All of these factors are extremely important to consider when learning how to sell final expense. And what I want to make clear is that a commission rate alone is not enough to determine if it's a good value or not. It is essential to consider ALL facets, such as final expense training, product availability, access to quality, vetted lead vendors.
What Costs Are There To Learning How To Sell Final Expense?
Besides the on-going expense of vehicle upkeep and fuel expense, the biggest investment in a successful career in selling final expense is in lead generation. The most successful final expense agents buy direct mail leads weekly.
To note, the numerical assumptions I'm making are based on buying final expense direct mail leads Adding other variables such as telemarketing or avatar final expense leads would make the learning how to sell final expense and the numbers behind more complicated than necessary. My goal is to show you how to replicate the top ten percent of agents. And of those ten percent, ninety to ninety-five percent are doing direct mail leads. It is a fundamental fact that new agents learning how to sell final expense NEED to follow the blueprint of success and not try to "reinvent the wheel."
The average investment weekly in final expense direct mail leads varies. My new agents learning how to sell final expense insurance purchase between 15 and 20 leads a week. Expect between a five-hundred and six-hundred dollar investment, depending on the kind of lead. Once your skill level develops in learning how to sell final expense, most agents ramp up lead flow considerably.
If you are receiving free final expense leads, you will lose more in your commissionable opportunity than purchasing your own if you are producing a high level of business. If have savings to invest in leads, you need to go independent.
If you know how to sell final expense, but have been on a free lead program, do the math I'm going to show you. You will blow your mind on how much money you're losing by having your agency provide your leads "for free."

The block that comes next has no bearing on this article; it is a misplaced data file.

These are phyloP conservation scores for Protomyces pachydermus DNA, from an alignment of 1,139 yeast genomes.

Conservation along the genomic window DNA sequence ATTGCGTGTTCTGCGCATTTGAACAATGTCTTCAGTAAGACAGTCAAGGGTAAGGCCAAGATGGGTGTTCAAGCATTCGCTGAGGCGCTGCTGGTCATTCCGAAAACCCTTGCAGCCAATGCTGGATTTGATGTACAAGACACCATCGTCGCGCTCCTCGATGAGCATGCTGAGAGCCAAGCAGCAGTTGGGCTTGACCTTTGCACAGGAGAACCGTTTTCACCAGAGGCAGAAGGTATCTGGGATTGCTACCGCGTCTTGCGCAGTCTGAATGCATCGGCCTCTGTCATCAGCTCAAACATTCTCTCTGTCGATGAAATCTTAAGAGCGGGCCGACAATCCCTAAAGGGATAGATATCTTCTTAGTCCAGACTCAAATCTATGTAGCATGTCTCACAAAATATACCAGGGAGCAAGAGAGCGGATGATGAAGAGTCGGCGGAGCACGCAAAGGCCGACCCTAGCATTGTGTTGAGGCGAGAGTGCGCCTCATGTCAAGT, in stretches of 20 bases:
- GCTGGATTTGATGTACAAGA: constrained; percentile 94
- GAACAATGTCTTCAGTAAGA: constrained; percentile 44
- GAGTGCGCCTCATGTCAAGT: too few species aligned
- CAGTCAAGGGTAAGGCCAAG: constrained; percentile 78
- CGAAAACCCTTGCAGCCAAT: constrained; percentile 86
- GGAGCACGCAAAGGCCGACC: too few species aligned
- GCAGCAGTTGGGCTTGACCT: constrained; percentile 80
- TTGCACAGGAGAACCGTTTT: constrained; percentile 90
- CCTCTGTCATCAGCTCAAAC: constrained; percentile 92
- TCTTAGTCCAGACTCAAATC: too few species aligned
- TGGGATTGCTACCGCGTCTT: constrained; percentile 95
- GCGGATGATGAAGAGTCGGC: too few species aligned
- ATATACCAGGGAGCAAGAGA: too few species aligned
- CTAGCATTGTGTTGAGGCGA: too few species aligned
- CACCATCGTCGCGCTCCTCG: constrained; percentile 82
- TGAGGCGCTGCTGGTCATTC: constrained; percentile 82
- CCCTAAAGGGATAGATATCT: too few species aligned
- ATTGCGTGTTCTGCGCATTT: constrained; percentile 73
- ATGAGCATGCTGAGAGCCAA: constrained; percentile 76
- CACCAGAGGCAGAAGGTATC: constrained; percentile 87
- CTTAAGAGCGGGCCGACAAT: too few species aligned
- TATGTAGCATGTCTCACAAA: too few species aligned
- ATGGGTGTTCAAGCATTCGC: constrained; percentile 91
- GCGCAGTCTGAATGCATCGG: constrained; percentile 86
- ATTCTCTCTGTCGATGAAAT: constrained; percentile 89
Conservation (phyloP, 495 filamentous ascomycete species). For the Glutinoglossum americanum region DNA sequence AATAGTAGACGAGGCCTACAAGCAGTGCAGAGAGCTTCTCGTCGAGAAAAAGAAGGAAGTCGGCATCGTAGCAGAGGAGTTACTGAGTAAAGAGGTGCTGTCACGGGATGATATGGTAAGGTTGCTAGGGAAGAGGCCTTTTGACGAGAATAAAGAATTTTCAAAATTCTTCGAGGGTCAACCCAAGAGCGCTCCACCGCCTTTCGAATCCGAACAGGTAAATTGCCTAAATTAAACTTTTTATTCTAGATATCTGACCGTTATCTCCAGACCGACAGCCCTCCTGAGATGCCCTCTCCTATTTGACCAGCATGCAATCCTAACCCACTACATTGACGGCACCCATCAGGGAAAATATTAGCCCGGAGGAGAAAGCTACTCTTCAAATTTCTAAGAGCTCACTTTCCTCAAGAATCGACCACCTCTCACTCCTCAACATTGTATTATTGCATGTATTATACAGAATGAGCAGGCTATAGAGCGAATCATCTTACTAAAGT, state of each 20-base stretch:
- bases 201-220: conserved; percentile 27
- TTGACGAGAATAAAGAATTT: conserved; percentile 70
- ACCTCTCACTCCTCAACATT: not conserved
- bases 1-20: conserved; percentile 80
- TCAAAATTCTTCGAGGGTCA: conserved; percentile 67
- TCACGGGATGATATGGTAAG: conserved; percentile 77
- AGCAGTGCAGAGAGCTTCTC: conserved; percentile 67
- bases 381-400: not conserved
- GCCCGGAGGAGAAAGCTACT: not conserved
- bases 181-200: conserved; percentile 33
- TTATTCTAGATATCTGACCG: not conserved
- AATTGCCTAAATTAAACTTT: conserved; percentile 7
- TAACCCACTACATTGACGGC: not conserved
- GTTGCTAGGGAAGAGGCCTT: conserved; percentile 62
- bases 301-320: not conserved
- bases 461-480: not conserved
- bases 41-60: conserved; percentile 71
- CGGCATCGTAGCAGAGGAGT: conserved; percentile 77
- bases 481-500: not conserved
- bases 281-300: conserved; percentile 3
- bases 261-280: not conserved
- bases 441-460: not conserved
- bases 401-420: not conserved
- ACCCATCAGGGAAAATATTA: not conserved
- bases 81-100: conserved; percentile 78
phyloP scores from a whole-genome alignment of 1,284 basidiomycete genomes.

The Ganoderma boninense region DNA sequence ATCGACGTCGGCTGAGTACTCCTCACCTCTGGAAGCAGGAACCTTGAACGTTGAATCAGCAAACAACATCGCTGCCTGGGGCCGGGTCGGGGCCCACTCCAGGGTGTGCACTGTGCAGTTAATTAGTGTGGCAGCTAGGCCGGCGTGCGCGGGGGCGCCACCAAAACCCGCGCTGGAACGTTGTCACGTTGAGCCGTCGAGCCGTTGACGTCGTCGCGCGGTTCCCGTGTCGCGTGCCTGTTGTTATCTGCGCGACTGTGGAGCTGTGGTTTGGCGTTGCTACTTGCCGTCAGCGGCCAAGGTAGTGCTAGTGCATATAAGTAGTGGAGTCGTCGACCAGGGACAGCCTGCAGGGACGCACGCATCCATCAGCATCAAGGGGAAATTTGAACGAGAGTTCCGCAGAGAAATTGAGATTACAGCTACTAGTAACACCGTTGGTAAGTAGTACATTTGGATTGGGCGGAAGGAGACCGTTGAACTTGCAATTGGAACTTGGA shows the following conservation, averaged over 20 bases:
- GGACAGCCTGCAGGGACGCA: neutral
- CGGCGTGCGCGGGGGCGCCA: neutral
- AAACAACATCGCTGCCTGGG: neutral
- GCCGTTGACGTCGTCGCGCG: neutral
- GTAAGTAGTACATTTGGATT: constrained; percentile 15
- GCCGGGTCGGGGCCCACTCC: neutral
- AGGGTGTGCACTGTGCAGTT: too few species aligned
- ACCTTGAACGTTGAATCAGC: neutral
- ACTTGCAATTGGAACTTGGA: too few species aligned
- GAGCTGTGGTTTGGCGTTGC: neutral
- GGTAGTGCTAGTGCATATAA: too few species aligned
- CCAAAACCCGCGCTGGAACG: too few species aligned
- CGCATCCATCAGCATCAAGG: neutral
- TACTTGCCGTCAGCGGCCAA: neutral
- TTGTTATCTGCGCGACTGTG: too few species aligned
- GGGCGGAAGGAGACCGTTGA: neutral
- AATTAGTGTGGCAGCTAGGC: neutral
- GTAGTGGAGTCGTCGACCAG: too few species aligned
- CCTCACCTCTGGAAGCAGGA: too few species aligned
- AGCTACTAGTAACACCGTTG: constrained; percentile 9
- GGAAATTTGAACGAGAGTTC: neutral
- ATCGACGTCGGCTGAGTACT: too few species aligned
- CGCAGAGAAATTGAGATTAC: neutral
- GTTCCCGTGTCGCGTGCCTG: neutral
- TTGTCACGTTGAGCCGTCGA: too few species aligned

The Ugly Reality of Learning How To Sell Final Expense - Chargebacks
What's a charge-back? A charge-back is a term for advanced commission repayable after somebody lapses.
For example, let's say you're advanced a $1,000 commission. If the person cancels her plan halfway through, you owe $500. You earned the first $500 while she paid her premiums. However, the other $500 is not yours, since the policy did not stay on the books long enough to earn that portion of the advanced commission.
Remember in learning how to sell final expense, we're selling mainly to fixed-income seniors and people on disability. Our prospects aren't making a killing. They may not make any more than $800 to $1200 a month.
To those of you wondering who could even afford a final expense policy at $800 a month, much less anything else: keep in mind that these people have income subsidies. Many times their housing is subsidized. Medicare is almost completely if not 100% paid for through subsidies. Many seniors at these income levels receive food stamps. Even though the income level is surprisingly low, our prospects know too well the what death is like and have enough desire and capability to part with at least a dollar to day to cover their final expense.